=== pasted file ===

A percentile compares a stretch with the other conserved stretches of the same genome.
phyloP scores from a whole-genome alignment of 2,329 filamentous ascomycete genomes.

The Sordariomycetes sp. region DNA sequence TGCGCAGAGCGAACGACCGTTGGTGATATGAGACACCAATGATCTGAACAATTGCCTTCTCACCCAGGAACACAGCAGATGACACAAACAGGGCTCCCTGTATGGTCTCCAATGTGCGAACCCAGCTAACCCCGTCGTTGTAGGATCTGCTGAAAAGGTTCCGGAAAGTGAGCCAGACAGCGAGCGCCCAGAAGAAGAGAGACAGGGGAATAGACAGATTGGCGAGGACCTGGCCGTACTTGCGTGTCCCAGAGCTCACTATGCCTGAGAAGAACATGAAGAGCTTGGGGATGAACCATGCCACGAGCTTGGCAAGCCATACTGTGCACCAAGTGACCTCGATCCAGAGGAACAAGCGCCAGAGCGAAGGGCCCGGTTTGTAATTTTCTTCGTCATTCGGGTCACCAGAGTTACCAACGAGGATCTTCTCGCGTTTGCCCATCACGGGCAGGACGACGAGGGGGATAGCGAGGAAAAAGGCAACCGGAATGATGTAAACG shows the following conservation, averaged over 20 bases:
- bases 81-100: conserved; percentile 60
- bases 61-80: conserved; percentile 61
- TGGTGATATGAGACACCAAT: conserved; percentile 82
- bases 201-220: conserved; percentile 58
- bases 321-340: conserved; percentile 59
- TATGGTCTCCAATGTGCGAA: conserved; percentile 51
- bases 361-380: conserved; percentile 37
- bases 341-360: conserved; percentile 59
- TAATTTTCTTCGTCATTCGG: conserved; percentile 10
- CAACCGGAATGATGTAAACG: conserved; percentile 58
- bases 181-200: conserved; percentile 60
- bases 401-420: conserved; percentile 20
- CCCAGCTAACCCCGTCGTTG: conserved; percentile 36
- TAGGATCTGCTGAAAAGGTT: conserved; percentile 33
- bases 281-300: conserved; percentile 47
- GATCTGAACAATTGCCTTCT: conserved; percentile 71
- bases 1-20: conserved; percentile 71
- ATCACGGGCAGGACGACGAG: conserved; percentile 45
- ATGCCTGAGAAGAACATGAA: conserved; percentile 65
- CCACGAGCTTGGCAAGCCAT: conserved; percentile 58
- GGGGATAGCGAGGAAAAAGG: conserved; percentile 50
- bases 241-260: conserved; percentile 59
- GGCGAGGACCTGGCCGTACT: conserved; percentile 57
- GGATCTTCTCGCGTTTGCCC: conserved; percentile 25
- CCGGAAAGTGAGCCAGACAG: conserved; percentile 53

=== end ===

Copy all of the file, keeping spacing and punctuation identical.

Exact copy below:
A percentile compares a stretch with the other conserved stretches of the same genome.
phyloP scores from a whole-genome alignment of 2,329 filamentous ascomycete genomes.

The Sordariomycetes sp. region DNA sequence TGCGCAGAGCGAACGACCGTTGGTGATATGAGACACCAATGATCTGAACAATTGCCTTCTCACCCAGGAACACAGCAGATGACACAAACAGGGCTCCCTGTATGGTCTCCAATGTGCGAACCCAGCTAACCCCGTCGTTGTAGGATCTGCTGAAAAGGTTCCGGAAAGTGAGCCAGACAGCGAGCGCCCAGAAGAAGAGAGACAGGGGAATAGACAGATTGGCGAGGACCTGGCCGTACTTGCGTGTCCCAGAGCTCACTATGCCTGAGAAGAACATGAAGAGCTTGGGGATGAACCATGCCACGAGCTTGGCAAGCCATACTGTGCACCAAGTGACCTCGATCCAGAGGAACAAGCGCCAGAGCGAAGGGCCCGGTTTGTAATTTTCTTCGTCATTCGGGTCACCAGAGTTACCAACGAGGATCTTCTCGCGTTTGCCCATCACGGGCAGGACGACGAGGGGGATAGCGAGGAAAAAGGCAACCGGAATGATGTAAACG shows the following conservation, averaged over 20 bases:
- bases 81-100: conserved; percentile 60
- bases 61-80: conserved; percentile 61
- TGGTGATATGAGACACCAAT: conserved; percentile 82
- bases 201-220: conserved; percentile 58
- bases 321-340: conserved; percentile 59
- TATGGTCTCCAATGTGCGAA: conserved; percentile 51
- bases 361-380: conserved; percentile 37
- bases 341-360: conserved; percentile 59
- TAATTTTCTTCGTCATTCGG: conserved; percentile 10
- CAACCGGAATGATGTAAACG: conserved; percentile 58
- bases 181-200: conserved; percentile 60
- bases 401-420: conserved; percentile 20
- CCCAGCTAACCCCGTCGTTG: conserved; percentile 36
- TAGGATCTGCTGAAAAGGTT: conserved; percentile 33
- bases 281-300: conserved; percentile 47
- GATCTGAACAATTGCCTTCT: conserved; percentile 71
- bases 1-20: conserved; percentile 71
- ATCACGGGCAGGACGACGAG: conserved; percentile 45
- ATGCCTGAGAAGAACATGAA: conserved; percentile 65
- CCACGAGCTTGGCAAGCCAT: conserved; percentile 58
- GGGGATAGCGAGGAAAAAGG: conserved; percentile 50
- bases 241-260: conserved; percentile 59
- GGCGAGGACCTGGCCGTACT: conserved; percentile 57
- GGATCTTCTCGCGTTTGCCC: conserved; percentile 25
- CCGGAAAGTGAGCCAGACAG: conserved; percentile 53